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My First 90 Years Plus 3 Hardcover – March 1, 2007
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Now that I have read his autobiography, I am amazed at how much about himself he was finally willing to reveal, even the unhappy things that happened at various stages of his life. Equally interesting are the shear volume of dates, places, and names he was able to associate with even the smaller things that he recalls.
Another interesting feature of Nelson's book are the texts of numerous speeches he gave during his life, especially those given at meetings of the Country Music Association, during which he announced results of surveys and plans completed and started to expand the market for country music.
The vast number of records Ken Nelson produced during this period may be unmatched by any other producer. How did he find time to do anything other than just turn the tape machine on and let it roll? I just recently read a quote by the late Buck Owens (one of Nelson's biggest hit makers) who said that Nelson made it a habit of signing contracts with musicians who had their own bands and wrote their own songs thus making it easier when it was time to go into the studio and record. More often than not, the songs, arrangements, and rehearsals were done and the artists were ready for recording. Thus there was less to do before the recording stage. That's how Nelson managed to record so many artists and songs.
Nelson details his professional and social relationships with dozens of musicians. So, if you are fan of just about any Capitol country or rock musician from this era, you will find much to read about them here, along with photos.
As with everything else in his life, Nelson offers great detail about the illnesses he suffered during the final decade of his life, which paralleled the deaths of dozens of his family members and music associates. This final part of the book is rather sad and greatly resembles what my own parents went through in recent years.
One person stands out in this book, that being his daughter Claudia, who is lovingly credited with taking care of Nelson's many needs, as he got older. Nelson's wife died about twenty years before he did and his daughter is depicted as being very helpful to her widower father.
His autobiography, "My First 90 Years Plus 3" is a fascinating account of his life, not just the recording industry, but also his personal life.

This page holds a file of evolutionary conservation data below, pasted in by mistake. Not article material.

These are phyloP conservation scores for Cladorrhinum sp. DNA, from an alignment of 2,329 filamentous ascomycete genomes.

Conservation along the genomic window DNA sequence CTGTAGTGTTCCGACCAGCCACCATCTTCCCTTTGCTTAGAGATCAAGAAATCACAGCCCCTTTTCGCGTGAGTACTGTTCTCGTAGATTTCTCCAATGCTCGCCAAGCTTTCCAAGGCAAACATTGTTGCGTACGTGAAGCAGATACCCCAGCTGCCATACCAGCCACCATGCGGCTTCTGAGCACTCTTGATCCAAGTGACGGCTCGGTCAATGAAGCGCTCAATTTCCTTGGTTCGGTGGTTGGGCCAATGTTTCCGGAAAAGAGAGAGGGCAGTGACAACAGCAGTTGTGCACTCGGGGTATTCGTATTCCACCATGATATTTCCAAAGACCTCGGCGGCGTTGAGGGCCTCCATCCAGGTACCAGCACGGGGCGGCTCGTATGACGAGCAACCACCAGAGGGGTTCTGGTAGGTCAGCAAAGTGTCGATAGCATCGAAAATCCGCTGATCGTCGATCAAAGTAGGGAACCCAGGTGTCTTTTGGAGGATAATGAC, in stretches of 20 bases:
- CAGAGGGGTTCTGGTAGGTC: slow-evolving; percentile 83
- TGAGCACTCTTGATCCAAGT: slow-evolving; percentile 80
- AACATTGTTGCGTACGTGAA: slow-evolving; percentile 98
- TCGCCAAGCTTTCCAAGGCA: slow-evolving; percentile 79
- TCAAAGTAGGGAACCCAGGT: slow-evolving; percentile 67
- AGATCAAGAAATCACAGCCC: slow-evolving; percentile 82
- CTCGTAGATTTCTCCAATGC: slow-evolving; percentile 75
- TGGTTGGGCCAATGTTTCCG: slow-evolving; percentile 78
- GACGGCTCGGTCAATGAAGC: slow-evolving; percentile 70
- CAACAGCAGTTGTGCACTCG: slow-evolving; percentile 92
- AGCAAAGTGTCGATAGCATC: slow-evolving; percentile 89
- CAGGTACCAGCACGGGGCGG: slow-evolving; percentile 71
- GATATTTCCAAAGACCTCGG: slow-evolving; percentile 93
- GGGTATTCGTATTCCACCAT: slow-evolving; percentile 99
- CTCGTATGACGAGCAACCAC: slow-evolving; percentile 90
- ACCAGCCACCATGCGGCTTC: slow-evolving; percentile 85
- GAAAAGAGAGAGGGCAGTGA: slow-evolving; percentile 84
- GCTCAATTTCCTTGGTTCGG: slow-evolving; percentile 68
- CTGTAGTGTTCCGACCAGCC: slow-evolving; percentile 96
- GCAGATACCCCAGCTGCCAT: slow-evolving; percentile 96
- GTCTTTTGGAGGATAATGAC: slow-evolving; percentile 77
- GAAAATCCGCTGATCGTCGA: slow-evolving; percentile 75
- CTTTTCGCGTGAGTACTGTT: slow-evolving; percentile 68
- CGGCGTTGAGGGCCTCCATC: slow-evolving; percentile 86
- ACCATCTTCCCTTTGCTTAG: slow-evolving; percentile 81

Ken worked his way up through the ranks of the entertainment industry. He was a musician, a radio announcer, a publisher, a producer, a shrewd businessman and so many more things. He had a total understanding of the industry like so few have had. Nashville would benefit today from someone of Ken Nelson's understanding.
For me, the most fascinating part of Ken's book is when he relates stories to individuals he had worked with with through the years. He was involved in the careers of so many first rate entertainers. I would like to have heard more stories involving the country music entertainers. Buck Owens, Merle Haggard, Ferlin Husky, Rose Maddox and so many others were under his guidance. Ken didn't change their sound. He wanted each of them to be unique. He wasn't there to create images, he was there to help with the creation of an artist's music.
A disappointment to me was Ken's lack of information on groundbreaking recordings. For instance, in the early 1960's he recorded Rose Maddox with a Bluegrass band backing. To my knowledge this was the first female recorded singing Bluegrass. When I call it a Bluegrass band, that is an understatement. The band was Don Reno, Red Smiley and The Tennessee Cut-Ups along with Bill Monroe on mandolin. This would also create another landmark: the only time Bill Monroe and Don Reno would record in a studio together. There was no mention of these sessions in his book. I'm sure Ken had many other groundbreaking recordings. Maybe Ken wasn't aware of these achievements with all the things he was involved with.
Ken sounds like a person that enjoyed life and wanted to share his life story with others. Few have accomplished as many great honors in the music industry as Ken Nelson.
A very good reading book.
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